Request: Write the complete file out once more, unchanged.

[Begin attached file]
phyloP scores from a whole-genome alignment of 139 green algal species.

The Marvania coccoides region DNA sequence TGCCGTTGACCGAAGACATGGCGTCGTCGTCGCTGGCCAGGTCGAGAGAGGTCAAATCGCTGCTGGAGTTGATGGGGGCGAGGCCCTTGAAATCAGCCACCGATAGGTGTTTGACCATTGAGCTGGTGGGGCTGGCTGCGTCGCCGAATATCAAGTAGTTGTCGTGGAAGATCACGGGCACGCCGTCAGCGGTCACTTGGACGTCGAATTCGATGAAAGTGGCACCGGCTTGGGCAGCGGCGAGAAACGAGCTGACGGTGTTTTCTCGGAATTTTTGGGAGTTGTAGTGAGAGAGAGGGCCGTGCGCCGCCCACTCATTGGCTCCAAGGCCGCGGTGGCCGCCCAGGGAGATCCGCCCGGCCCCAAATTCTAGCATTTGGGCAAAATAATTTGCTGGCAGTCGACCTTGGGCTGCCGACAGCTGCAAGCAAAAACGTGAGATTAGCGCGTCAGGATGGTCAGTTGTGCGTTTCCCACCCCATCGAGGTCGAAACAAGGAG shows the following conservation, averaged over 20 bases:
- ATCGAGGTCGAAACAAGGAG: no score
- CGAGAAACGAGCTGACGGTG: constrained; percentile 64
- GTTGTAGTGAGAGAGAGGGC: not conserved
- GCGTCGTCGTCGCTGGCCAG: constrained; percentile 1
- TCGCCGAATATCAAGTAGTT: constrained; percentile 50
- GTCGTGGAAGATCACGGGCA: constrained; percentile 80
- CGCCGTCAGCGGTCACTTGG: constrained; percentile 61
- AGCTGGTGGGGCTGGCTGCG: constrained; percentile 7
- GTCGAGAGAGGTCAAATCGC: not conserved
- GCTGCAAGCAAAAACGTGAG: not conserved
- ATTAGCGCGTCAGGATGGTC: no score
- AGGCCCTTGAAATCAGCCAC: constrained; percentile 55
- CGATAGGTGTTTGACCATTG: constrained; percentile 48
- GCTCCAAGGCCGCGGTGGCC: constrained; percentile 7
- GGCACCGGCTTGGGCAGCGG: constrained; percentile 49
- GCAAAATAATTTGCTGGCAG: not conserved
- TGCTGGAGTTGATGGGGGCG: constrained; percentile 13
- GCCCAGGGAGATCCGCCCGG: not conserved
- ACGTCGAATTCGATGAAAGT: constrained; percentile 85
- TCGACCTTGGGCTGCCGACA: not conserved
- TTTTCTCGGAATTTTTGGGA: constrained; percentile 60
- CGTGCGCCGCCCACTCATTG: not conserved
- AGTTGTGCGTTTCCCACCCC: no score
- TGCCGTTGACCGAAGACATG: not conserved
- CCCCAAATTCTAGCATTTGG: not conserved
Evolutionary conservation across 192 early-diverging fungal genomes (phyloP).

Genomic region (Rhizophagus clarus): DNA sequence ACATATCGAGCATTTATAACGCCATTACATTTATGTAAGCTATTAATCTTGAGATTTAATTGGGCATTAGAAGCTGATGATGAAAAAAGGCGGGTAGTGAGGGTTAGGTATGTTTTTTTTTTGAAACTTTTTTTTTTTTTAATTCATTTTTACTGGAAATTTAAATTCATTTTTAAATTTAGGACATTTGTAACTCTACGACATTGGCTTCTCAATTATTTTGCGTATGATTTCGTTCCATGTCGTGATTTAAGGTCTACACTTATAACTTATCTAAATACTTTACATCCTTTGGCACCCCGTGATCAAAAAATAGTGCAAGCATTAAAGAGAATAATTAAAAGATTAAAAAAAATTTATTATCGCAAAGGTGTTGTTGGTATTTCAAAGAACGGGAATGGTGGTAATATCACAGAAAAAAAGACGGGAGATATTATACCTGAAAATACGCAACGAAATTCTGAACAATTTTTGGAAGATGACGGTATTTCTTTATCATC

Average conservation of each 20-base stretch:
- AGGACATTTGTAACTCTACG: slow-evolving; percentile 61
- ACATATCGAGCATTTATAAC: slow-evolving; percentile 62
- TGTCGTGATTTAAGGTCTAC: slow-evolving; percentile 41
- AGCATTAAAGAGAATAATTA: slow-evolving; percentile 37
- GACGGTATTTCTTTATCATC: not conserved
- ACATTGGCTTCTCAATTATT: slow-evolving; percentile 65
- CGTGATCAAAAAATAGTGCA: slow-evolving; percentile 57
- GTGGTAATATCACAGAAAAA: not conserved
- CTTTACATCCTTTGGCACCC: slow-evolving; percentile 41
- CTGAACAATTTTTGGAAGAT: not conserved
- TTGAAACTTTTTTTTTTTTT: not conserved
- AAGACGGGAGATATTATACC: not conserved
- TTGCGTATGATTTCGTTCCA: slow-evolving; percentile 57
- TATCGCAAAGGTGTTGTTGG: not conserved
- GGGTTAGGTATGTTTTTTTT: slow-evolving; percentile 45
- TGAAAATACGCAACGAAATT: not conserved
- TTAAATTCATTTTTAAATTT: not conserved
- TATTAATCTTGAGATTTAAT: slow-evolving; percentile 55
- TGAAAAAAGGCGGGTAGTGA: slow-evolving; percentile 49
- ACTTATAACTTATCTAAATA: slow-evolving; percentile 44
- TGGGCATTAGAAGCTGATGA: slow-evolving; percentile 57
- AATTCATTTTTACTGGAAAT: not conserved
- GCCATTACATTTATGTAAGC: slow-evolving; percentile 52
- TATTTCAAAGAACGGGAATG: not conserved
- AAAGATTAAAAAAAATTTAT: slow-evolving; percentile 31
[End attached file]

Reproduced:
phyloP scores from a whole-genome alignment of 139 green algal species.

The Marvania coccoides region DNA sequence TGCCGTTGACCGAAGACATGGCGTCGTCGTCGCTGGCCAGGTCGAGAGAGGTCAAATCGCTGCTGGAGTTGATGGGGGCGAGGCCCTTGAAATCAGCCACCGATAGGTGTTTGACCATTGAGCTGGTGGGGCTGGCTGCGTCGCCGAATATCAAGTAGTTGTCGTGGAAGATCACGGGCACGCCGTCAGCGGTCACTTGGACGTCGAATTCGATGAAAGTGGCACCGGCTTGGGCAGCGGCGAGAAACGAGCTGACGGTGTTTTCTCGGAATTTTTGGGAGTTGTAGTGAGAGAGAGGGCCGTGCGCCGCCCACTCATTGGCTCCAAGGCCGCGGTGGCCGCCCAGGGAGATCCGCCCGGCCCCAAATTCTAGCATTTGGGCAAAATAATTTGCTGGCAGTCGACCTTGGGCTGCCGACAGCTGCAAGCAAAAACGTGAGATTAGCGCGTCAGGATGGTCAGTTGTGCGTTTCCCACCCCATCGAGGTCGAAACAAGGAG shows the following conservation, averaged over 20 bases:
- ATCGAGGTCGAAACAAGGAG: no score
- CGAGAAACGAGCTGACGGTG: constrained; percentile 64
- GTTGTAGTGAGAGAGAGGGC: not conserved
- GCGTCGTCGTCGCTGGCCAG: constrained; percentile 1
- TCGCCGAATATCAAGTAGTT: constrained; percentile 50
- GTCGTGGAAGATCACGGGCA: constrained; percentile 80
- CGCCGTCAGCGGTCACTTGG: constrained; percentile 61
- AGCTGGTGGGGCTGGCTGCG: constrained; percentile 7
- GTCGAGAGAGGTCAAATCGC: not conserved
- GCTGCAAGCAAAAACGTGAG: not conserved
- ATTAGCGCGTCAGGATGGTC: no score
- AGGCCCTTGAAATCAGCCAC: constrained; percentile 55
- CGATAGGTGTTTGACCATTG: constrained; percentile 48
- GCTCCAAGGCCGCGGTGGCC: constrained; percentile 7
- GGCACCGGCTTGGGCAGCGG: constrained; percentile 49
- GCAAAATAATTTGCTGGCAG: not conserved
- TGCTGGAGTTGATGGGGGCG: constrained; percentile 13
- GCCCAGGGAGATCCGCCCGG: not conserved
- ACGTCGAATTCGATGAAAGT: constrained; percentile 85
- TCGACCTTGGGCTGCCGACA: not conserved
- TTTTCTCGGAATTTTTGGGA: constrained; percentile 60
- CGTGCGCCGCCCACTCATTG: not conserved
- AGTTGTGCGTTTCCCACCCC: no score
- TGCCGTTGACCGAAGACATG: not conserved
- CCCCAAATTCTAGCATTTGG: not conserved
Evolutionary conservation across 192 early-diverging fungal genomes (phyloP).

Genomic region (Rhizophagus clarus): DNA sequence ACATATCGAGCATTTATAACGCCATTACATTTATGTAAGCTATTAATCTTGAGATTTAATTGGGCATTAGAAGCTGATGATGAAAAAAGGCGGGTAGTGAGGGTTAGGTATGTTTTTTTTTTGAAACTTTTTTTTTTTTTAATTCATTTTTACTGGAAATTTAAATTCATTTTTAAATTTAGGACATTTGTAACTCTACGACATTGGCTTCTCAATTATTTTGCGTATGATTTCGTTCCATGTCGTGATTTAAGGTCTACACTTATAACTTATCTAAATACTTTACATCCTTTGGCACCCCGTGATCAAAAAATAGTGCAAGCATTAAAGAGAATAATTAAAAGATTAAAAAAAATTTATTATCGCAAAGGTGTTGTTGGTATTTCAAAGAACGGGAATGGTGGTAATATCACAGAAAAAAAGACGGGAGATATTATACCTGAAAATACGCAACGAAATTCTGAACAATTTTTGGAAGATGACGGTATTTCTTTATCATC

Average conservation of each 20-base stretch:
- AGGACATTTGTAACTCTACG: slow-evolving; percentile 61
- ACATATCGAGCATTTATAAC: slow-evolving; percentile 62
- TGTCGTGATTTAAGGTCTAC: slow-evolving; percentile 41
- AGCATTAAAGAGAATAATTA: slow-evolving; percentile 37
- GACGGTATTTCTTTATCATC: not conserved
- ACATTGGCTTCTCAATTATT: slow-evolving; percentile 65
- CGTGATCAAAAAATAGTGCA: slow-evolving; percentile 57
- GTGGTAATATCACAGAAAAA: not conserved
- CTTTACATCCTTTGGCACCC: slow-evolving; percentile 41
- CTGAACAATTTTTGGAAGAT: not conserved
- TTGAAACTTTTTTTTTTTTT: not conserved
- AAGACGGGAGATATTATACC: not conserved
- TTGCGTATGATTTCGTTCCA: slow-evolving; percentile 57
- TATCGCAAAGGTGTTGTTGG: not conserved
- GGGTTAGGTATGTTTTTTTT: slow-evolving; percentile 45
- TGAAAATACGCAACGAAATT: not conserved
- TTAAATTCATTTTTAAATTT: not conserved
- TATTAATCTTGAGATTTAAT: slow-evolving; percentile 55
- TGAAAAAAGGCGGGTAGTGA: slow-evolving; percentile 49
- ACTTATAACTTATCTAAATA: slow-evolving; percentile 44
- TGGGCATTAGAAGCTGATGA: slow-evolving; percentile 57
- AATTCATTTTTACTGGAAAT: not conserved
- GCCATTACATTTATGTAAGC: slow-evolving; percentile 52
- TATTTCAAAGAACGGGAATG: not conserved
- AAAGATTAAAAAAAATTTAT: slow-evolving; percentile 31